Security Gains Reverse Iraq's Spiral
Though Serious Problems Remain
2008 ABC News/BBC/NHK/ARD National Survey of Iraq
March 17, 2008 — -- Improved security and economic conditions have reversed Iraqis' spiral of despair, sharply improving hopes for the country's future. Yet deep problems remain in terms of security, living conditions, reconciliation and political progress alike.
Fifty-five percent of Iraqis say things in their own lives are going well, well up from 39 percent as recently as August. More, 62 percent, rate local security positively, up 19 points. And the number who expect conditions nationally to improve in the year ahead has doubled, to 46 percent in this new national poll by ABC News, the BBC, ARD German TV and the Japanese broadcaster NHK.
Without directly crediting the surge in U.S. forces, fewer report security as the main problem in their own lives – 25 percent, nearly half its peak last spring. Forty-six percent say local security has improved in the past six months, nearly double last summer's level.
The number of Iraqis who feel entirely unsafe in their own area has dropped by two-thirds, to 10 percent. And with Sunni Arab buy-in, U.S.-funded Awakening Councils, created to provide local security, are more popular than the Iraqi government itself.
Even more striking is the halt in worsening views. In August, Iraqis by 61-11 percent said security in the country had gotten worse, not better, in the previous six months. Today, by 36-26 percent, more say security has improved. The new positive margin is not large. But the 35-point drop in views that security is worsening is the single largest change in this poll.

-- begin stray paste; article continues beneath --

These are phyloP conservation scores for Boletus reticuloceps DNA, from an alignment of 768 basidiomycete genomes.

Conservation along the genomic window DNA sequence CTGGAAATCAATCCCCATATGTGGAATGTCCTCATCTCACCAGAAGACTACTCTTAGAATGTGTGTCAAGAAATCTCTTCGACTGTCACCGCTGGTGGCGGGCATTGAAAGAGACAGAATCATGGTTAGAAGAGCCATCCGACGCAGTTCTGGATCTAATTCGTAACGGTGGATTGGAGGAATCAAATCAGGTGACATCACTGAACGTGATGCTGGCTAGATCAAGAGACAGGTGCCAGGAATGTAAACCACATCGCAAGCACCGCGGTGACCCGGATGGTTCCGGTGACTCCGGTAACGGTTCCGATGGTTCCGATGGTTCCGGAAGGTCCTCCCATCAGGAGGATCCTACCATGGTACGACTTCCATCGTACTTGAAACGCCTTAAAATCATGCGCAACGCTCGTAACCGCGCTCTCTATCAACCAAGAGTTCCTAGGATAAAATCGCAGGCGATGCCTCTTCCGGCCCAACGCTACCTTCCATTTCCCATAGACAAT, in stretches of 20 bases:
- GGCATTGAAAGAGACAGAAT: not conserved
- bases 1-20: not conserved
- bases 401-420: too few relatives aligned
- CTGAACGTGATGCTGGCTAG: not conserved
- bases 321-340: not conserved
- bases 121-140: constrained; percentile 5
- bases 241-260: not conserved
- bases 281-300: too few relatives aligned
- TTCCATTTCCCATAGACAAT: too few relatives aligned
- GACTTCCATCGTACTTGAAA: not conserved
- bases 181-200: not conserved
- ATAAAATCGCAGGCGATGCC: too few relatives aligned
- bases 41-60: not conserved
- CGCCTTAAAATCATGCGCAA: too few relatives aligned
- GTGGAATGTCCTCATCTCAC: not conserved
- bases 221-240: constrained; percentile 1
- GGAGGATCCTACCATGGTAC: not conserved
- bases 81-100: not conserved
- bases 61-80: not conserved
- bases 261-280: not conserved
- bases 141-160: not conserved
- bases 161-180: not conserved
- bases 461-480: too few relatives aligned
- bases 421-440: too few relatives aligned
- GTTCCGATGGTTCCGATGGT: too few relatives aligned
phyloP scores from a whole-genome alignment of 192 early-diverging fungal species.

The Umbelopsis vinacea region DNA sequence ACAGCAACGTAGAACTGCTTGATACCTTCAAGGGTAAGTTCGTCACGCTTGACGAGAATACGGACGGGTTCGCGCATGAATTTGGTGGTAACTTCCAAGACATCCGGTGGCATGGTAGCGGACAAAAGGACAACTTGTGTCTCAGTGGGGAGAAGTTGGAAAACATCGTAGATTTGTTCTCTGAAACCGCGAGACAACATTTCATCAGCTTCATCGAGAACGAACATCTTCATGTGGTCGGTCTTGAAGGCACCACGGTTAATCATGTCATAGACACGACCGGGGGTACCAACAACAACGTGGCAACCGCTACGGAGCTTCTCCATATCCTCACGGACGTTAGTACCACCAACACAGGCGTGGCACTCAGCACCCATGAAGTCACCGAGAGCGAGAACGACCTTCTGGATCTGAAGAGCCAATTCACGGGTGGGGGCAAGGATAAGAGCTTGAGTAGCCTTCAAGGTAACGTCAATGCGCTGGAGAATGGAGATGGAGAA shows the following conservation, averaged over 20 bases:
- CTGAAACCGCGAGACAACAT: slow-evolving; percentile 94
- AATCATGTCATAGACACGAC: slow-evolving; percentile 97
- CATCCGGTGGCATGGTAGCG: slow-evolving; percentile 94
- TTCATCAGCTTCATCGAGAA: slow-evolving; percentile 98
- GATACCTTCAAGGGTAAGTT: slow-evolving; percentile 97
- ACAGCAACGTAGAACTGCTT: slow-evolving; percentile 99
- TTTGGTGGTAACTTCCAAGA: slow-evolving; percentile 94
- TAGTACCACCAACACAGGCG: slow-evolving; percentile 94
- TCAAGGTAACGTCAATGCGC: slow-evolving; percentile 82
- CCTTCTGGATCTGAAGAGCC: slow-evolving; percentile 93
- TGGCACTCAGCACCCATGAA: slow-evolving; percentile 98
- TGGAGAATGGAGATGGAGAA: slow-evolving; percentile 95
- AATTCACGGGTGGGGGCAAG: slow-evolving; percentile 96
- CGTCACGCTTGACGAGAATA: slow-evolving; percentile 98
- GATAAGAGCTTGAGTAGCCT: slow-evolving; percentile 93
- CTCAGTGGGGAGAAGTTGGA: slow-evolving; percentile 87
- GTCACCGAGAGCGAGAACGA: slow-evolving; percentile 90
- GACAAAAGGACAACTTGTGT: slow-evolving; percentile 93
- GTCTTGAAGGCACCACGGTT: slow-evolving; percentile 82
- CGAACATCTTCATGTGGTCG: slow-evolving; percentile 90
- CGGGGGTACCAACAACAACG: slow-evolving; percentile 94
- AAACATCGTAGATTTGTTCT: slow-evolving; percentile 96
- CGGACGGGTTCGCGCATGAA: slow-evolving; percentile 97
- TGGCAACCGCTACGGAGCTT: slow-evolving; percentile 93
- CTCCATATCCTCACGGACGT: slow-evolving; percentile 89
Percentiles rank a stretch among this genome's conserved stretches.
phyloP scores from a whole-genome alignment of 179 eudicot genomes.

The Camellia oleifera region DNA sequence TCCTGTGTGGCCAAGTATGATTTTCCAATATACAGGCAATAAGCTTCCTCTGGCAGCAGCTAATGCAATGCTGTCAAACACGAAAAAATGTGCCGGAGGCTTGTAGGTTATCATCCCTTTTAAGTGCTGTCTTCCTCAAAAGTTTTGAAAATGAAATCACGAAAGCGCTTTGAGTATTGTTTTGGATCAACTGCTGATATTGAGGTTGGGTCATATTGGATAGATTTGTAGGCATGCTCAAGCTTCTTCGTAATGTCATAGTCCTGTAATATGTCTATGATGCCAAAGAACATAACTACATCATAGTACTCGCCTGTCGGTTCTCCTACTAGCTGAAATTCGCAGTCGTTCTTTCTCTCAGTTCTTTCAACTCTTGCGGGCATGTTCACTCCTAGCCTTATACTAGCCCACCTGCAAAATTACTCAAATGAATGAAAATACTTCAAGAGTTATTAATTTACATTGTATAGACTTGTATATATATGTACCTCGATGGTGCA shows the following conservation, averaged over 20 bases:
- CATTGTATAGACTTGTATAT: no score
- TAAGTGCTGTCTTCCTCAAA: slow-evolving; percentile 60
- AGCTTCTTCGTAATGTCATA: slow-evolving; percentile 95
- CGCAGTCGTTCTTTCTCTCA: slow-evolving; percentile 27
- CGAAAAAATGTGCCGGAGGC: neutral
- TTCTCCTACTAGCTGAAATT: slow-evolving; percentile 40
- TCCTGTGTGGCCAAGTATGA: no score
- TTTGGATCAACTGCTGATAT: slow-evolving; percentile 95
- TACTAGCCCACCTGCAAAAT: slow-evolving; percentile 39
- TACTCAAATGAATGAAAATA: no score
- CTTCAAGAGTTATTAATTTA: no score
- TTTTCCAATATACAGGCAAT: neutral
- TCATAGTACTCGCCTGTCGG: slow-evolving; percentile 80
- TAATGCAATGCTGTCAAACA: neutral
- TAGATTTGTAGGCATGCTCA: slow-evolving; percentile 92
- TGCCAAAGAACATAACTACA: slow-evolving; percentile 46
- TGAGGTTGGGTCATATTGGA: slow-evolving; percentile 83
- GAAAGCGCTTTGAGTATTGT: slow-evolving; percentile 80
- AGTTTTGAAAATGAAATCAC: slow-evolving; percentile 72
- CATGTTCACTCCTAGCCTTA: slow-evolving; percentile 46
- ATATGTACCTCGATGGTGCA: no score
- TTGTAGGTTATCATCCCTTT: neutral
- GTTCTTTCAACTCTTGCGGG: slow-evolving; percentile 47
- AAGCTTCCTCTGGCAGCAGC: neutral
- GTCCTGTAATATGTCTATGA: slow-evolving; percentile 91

BEEN BETTER – In almost all cases, however, the improvement since August and March still has not brought Iraqi sentiment back to its pre-2007 levels. While 46 percent now expect improvements for the country in the next year, that's still far below its level in November 2005, 69 percent. While 55 percent say their own lives are going well, that's down from 71 percent in late 2005.
Similarly, while there's been a big drop in the number who cite security as their own main problem, 50 percent still volunteer it as the nation's main problem overall – little changed from 56 percent in August. One in four Iraqis still report suicide attacks, sectarian fighting and other violence in their own area in just the past six months. And the provision of basic services has barely budged; 88 percent lack adequate electricity.
Much of the improvement since August is driven by Baghdad and Anbar provinces, focal points of the surge. Seventy-one percent in Anbar, and fewer in Baghdad but still 43 percent, now rate local security positively – up from zero in both locales last year. While a dramatic gain, most in Baghdad, home to a quarter of Iraqis, still say security is bad – a reflection of continued, albeit reduced, violence there.